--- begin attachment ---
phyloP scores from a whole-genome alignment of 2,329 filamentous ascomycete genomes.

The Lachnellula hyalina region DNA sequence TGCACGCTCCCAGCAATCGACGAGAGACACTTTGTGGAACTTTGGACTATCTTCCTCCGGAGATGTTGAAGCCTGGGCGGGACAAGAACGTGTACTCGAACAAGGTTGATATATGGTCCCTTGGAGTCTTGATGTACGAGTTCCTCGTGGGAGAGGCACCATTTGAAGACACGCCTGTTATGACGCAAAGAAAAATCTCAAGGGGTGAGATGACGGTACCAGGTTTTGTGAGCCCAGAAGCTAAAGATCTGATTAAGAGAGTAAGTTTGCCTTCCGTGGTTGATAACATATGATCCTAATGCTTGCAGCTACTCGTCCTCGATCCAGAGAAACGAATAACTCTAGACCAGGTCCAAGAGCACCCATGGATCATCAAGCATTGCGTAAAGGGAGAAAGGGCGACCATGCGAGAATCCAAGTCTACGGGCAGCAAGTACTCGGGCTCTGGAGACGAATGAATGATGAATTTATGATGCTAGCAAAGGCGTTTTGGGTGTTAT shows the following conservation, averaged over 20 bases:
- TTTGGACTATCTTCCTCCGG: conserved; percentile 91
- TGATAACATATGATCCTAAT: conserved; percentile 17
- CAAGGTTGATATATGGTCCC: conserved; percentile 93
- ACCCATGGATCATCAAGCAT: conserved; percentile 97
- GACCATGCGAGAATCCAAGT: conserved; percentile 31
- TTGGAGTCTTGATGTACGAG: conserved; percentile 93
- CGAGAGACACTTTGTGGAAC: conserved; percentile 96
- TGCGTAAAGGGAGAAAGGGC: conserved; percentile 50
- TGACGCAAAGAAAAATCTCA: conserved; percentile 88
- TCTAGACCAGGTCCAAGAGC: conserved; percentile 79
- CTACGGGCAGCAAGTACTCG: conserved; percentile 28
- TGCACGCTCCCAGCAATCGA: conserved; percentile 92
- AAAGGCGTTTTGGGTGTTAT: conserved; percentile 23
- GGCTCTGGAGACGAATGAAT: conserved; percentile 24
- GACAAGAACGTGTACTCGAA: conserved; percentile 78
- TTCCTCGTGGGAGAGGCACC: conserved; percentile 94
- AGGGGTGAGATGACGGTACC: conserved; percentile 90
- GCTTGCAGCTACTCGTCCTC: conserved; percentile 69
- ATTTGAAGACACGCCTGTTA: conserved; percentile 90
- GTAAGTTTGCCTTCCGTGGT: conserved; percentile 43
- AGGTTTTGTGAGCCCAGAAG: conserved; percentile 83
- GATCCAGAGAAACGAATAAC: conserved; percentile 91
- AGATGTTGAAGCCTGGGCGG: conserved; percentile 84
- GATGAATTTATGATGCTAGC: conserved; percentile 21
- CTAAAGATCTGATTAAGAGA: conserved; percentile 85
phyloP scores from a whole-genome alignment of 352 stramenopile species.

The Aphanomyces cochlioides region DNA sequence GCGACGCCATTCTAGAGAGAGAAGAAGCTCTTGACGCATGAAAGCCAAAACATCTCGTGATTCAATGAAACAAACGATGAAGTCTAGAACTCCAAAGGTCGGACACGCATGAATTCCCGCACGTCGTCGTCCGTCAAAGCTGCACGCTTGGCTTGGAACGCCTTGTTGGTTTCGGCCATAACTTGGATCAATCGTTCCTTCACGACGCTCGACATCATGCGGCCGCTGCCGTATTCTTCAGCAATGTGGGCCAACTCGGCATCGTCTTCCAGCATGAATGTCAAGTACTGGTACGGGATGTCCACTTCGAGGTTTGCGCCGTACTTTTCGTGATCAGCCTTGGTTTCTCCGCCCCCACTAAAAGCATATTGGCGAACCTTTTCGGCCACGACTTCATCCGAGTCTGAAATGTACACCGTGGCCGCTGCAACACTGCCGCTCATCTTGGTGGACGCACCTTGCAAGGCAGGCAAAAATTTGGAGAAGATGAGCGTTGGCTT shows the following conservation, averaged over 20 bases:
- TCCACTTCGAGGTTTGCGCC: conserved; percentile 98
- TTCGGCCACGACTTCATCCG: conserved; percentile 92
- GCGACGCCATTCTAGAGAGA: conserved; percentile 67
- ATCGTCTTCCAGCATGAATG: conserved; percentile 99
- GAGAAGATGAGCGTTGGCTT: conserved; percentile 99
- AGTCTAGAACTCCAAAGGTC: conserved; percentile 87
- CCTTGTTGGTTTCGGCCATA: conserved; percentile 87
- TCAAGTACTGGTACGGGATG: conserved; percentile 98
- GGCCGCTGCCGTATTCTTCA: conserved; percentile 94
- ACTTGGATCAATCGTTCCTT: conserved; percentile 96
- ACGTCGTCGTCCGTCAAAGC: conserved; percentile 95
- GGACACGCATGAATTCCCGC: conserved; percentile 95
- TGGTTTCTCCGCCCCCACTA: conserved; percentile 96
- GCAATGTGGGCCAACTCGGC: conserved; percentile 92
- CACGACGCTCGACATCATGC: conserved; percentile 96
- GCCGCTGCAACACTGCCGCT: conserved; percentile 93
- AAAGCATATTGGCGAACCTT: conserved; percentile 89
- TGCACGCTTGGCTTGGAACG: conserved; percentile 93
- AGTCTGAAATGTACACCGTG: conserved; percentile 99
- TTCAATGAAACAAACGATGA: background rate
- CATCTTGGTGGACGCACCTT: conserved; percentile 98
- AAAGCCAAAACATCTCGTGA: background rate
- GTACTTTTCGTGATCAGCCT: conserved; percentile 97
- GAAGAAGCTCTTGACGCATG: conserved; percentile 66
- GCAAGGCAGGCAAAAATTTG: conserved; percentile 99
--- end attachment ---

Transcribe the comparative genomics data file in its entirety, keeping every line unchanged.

phyloP scores from a whole-genome alignment of 2,329 filamentous ascomycete genomes.

The Lachnellula hyalina region DNA sequence TGCACGCTCCCAGCAATCGACGAGAGACACTTTGTGGAACTTTGGACTATCTTCCTCCGGAGATGTTGAAGCCTGGGCGGGACAAGAACGTGTACTCGAACAAGGTTGATATATGGTCCCTTGGAGTCTTGATGTACGAGTTCCTCGTGGGAGAGGCACCATTTGAAGACACGCCTGTTATGACGCAAAGAAAAATCTCAAGGGGTGAGATGACGGTACCAGGTTTTGTGAGCCCAGAAGCTAAAGATCTGATTAAGAGAGTAAGTTTGCCTTCCGTGGTTGATAACATATGATCCTAATGCTTGCAGCTACTCGTCCTCGATCCAGAGAAACGAATAACTCTAGACCAGGTCCAAGAGCACCCATGGATCATCAAGCATTGCGTAAAGGGAGAAAGGGCGACCATGCGAGAATCCAAGTCTACGGGCAGCAAGTACTCGGGCTCTGGAGACGAATGAATGATGAATTTATGATGCTAGCAAAGGCGTTTTGGGTGTTAT shows the following conservation, averaged over 20 bases:
- TTTGGACTATCTTCCTCCGG: conserved; percentile 91
- TGATAACATATGATCCTAAT: conserved; percentile 17
- CAAGGTTGATATATGGTCCC: conserved; percentile 93
- ACCCATGGATCATCAAGCAT: conserved; percentile 97
- GACCATGCGAGAATCCAAGT: conserved; percentile 31
- TTGGAGTCTTGATGTACGAG: conserved; percentile 93
- CGAGAGACACTTTGTGGAAC: conserved; percentile 96
- TGCGTAAAGGGAGAAAGGGC: conserved; percentile 50
- TGACGCAAAGAAAAATCTCA: conserved; percentile 88
- TCTAGACCAGGTCCAAGAGC: conserved; percentile 79
- CTACGGGCAGCAAGTACTCG: conserved; percentile 28
- TGCACGCTCCCAGCAATCGA: conserved; percentile 92
- AAAGGCGTTTTGGGTGTTAT: conserved; percentile 23
- GGCTCTGGAGACGAATGAAT: conserved; percentile 24
- GACAAGAACGTGTACTCGAA: conserved; percentile 78
- TTCCTCGTGGGAGAGGCACC: conserved; percentile 94
- AGGGGTGAGATGACGGTACC: conserved; percentile 90
- GCTTGCAGCTACTCGTCCTC: conserved; percentile 69
- ATTTGAAGACACGCCTGTTA: conserved; percentile 90
- GTAAGTTTGCCTTCCGTGGT: conserved; percentile 43
- AGGTTTTGTGAGCCCAGAAG: conserved; percentile 83
- GATCCAGAGAAACGAATAAC: conserved; percentile 91
- AGATGTTGAAGCCTGGGCGG: conserved; percentile 84
- GATGAATTTATGATGCTAGC: conserved; percentile 21
- CTAAAGATCTGATTAAGAGA: conserved; percentile 85
phyloP scores from a whole-genome alignment of 352 stramenopile species.

The Aphanomyces cochlioides region DNA sequence GCGACGCCATTCTAGAGAGAGAAGAAGCTCTTGACGCATGAAAGCCAAAACATCTCGTGATTCAATGAAACAAACGATGAAGTCTAGAACTCCAAAGGTCGGACACGCATGAATTCCCGCACGTCGTCGTCCGTCAAAGCTGCACGCTTGGCTTGGAACGCCTTGTTGGTTTCGGCCATAACTTGGATCAATCGTTCCTTCACGACGCTCGACATCATGCGGCCGCTGCCGTATTCTTCAGCAATGTGGGCCAACTCGGCATCGTCTTCCAGCATGAATGTCAAGTACTGGTACGGGATGTCCACTTCGAGGTTTGCGCCGTACTTTTCGTGATCAGCCTTGGTTTCTCCGCCCCCACTAAAAGCATATTGGCGAACCTTTTCGGCCACGACTTCATCCGAGTCTGAAATGTACACCGTGGCCGCTGCAACACTGCCGCTCATCTTGGTGGACGCACCTTGCAAGGCAGGCAAAAATTTGGAGAAGATGAGCGTTGGCTT shows the following conservation, averaged over 20 bases:
- TCCACTTCGAGGTTTGCGCC: conserved; percentile 98
- TTCGGCCACGACTTCATCCG: conserved; percentile 92
- GCGACGCCATTCTAGAGAGA: conserved; percentile 67
- ATCGTCTTCCAGCATGAATG: conserved; percentile 99
- GAGAAGATGAGCGTTGGCTT: conserved; percentile 99
- AGTCTAGAACTCCAAAGGTC: conserved; percentile 87
- CCTTGTTGGTTTCGGCCATA: conserved; percentile 87
- TCAAGTACTGGTACGGGATG: conserved; percentile 98
- GGCCGCTGCCGTATTCTTCA: conserved; percentile 94
- ACTTGGATCAATCGTTCCTT: conserved; percentile 96
- ACGTCGTCGTCCGTCAAAGC: conserved; percentile 95
- GGACACGCATGAATTCCCGC: conserved; percentile 95
- TGGTTTCTCCGCCCCCACTA: conserved; percentile 96
- GCAATGTGGGCCAACTCGGC: conserved; percentile 92
- CACGACGCTCGACATCATGC: conserved; percentile 96
- GCCGCTGCAACACTGCCGCT: conserved; percentile 93
- AAAGCATATTGGCGAACCTT: conserved; percentile 89
- TGCACGCTTGGCTTGGAACG: conserved; percentile 93
- AGTCTGAAATGTACACCGTG: conserved; percentile 99
- TTCAATGAAACAAACGATGA: background rate
- CATCTTGGTGGACGCACCTT: conserved; percentile 98
- AAAGCCAAAACATCTCGTGA: background rate
- GTACTTTTCGTGATCAGCCT: conserved; percentile 97
- GAAGAAGCTCTTGACGCATG: conserved; percentile 66
- GCAAGGCAGGCAAAAATTTG: conserved; percentile 99